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Two Nurses Guilty Of Stealing Drugs From Hospital Patients

DENVER (CBS4) -- Two Colorado women were in Denver federal court last week concerning their alleged thefts of controlled substances while employed as hospital nurses.

The drugs were taken illegally while the two nurses administered medication to patients, according to the U.S. Attorney's Office for the District of Colorado (USACO).

The nurses were identified as Alicia Nickel-Tangeman, 44, formerly of Woodland Park, and Katie Muhs, 34, of Littleton.

Muhs was employed as a registered nurse in an Intensive Care Unit where she diverted fentanyl, a schedule II controlled substance, for her own personal use. She stole the drug between June and September of 2019 by removing it from the IV bags of ventilated patients, according to prosecutors. She also siphoned off excess drug from near-empty vials and replaced it with saline during the disposal process.

"(Muhs) specifically admitted that on September 8, 2019, she removed a bag of fentanyl from the automated medication control machine at the hospital under a different nurse's login credentials. She then removed fentanyl from the IV bag for personal use," stated a USACO press release issued Saturday.

A search of online public records discovered Muhs's nursing license was revoked by the state in October 2019.

The federal case against her was filed in December 2020.

In April, the Colorado Court of Appeals denied her request for unemployment benefits. Court documents reveal that Muhs at the time was employed by Catholic Health Initiatives, a national network that operates Centura Health hospitals in Colorado, including two St. Anthony's hospitals in the metro area.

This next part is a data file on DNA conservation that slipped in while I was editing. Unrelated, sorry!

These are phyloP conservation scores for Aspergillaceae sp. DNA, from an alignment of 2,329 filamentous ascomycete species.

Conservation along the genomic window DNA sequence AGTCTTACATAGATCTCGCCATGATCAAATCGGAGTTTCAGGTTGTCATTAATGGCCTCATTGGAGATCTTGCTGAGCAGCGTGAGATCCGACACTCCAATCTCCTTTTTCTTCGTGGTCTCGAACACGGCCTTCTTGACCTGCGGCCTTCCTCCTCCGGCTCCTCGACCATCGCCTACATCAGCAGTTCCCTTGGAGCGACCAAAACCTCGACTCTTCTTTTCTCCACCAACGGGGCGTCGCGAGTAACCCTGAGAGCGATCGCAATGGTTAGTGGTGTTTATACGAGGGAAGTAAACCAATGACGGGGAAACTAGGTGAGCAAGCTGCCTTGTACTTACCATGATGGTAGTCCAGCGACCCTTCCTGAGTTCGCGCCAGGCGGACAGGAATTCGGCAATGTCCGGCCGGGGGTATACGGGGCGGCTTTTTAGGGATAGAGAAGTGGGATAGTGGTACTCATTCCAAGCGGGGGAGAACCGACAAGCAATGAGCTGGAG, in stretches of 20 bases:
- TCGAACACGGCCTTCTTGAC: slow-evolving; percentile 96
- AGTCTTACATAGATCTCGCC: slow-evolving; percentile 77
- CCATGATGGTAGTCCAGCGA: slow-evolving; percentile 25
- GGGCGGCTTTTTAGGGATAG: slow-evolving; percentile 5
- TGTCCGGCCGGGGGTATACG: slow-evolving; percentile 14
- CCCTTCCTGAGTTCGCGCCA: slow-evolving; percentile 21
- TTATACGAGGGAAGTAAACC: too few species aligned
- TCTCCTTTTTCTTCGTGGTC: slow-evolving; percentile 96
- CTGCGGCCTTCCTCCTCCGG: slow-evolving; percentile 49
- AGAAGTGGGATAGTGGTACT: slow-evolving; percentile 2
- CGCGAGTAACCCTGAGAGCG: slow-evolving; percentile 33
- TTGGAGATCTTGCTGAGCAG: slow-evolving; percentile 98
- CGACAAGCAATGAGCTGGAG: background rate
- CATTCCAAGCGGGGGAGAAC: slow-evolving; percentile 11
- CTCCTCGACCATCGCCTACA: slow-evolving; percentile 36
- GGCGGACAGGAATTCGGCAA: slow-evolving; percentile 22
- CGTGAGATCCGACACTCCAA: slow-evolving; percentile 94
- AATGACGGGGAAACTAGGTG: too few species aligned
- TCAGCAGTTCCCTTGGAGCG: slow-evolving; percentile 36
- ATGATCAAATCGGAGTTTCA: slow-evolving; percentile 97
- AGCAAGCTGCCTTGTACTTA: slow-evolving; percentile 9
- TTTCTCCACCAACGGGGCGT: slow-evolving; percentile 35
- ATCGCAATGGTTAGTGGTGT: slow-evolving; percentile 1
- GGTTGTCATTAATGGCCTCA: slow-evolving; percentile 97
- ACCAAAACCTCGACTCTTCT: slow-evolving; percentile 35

Friday, Muhs was sentenced to three years probation. She faced four years imprisonment and a quarter million dollar fine for her felony offense, but her cooperation and full disclosure of her actions benefitted the secure handling of the drug in the future, according to the USACO, and the judge took that into account during sentencing.

Doctor fills injection syringe with vaccine
(credit: iStock/Getty Images)

Thursday, Nickel-Tangeman pleaded guilty to four counts of the same felony.

Nickel-Tangeman gained access to patients she was not assigned to care for and removed hydromorphone from their on-demand pain treatment delivery systems. She did this four times, according to prosecutors.

When she was confronted by authorities, Nickel-Tangeman said she was conducting research for a university. Prosecutors detailed how she created a fake email account to produce a document supporting her claim.

Public records show Nickel-Tangeman was sanctioned by the state in June 2019. Her LinkedIn profile shows her 17-year employment with the UCHealth system ended in May of that year. UCHealth has several facilities in Colorado Springs including Memorial Hospital.

Court records indicate Nickel-Tangeman recently moved to Massachusetts.

Her sentencing is scheduled for Nov. 30.


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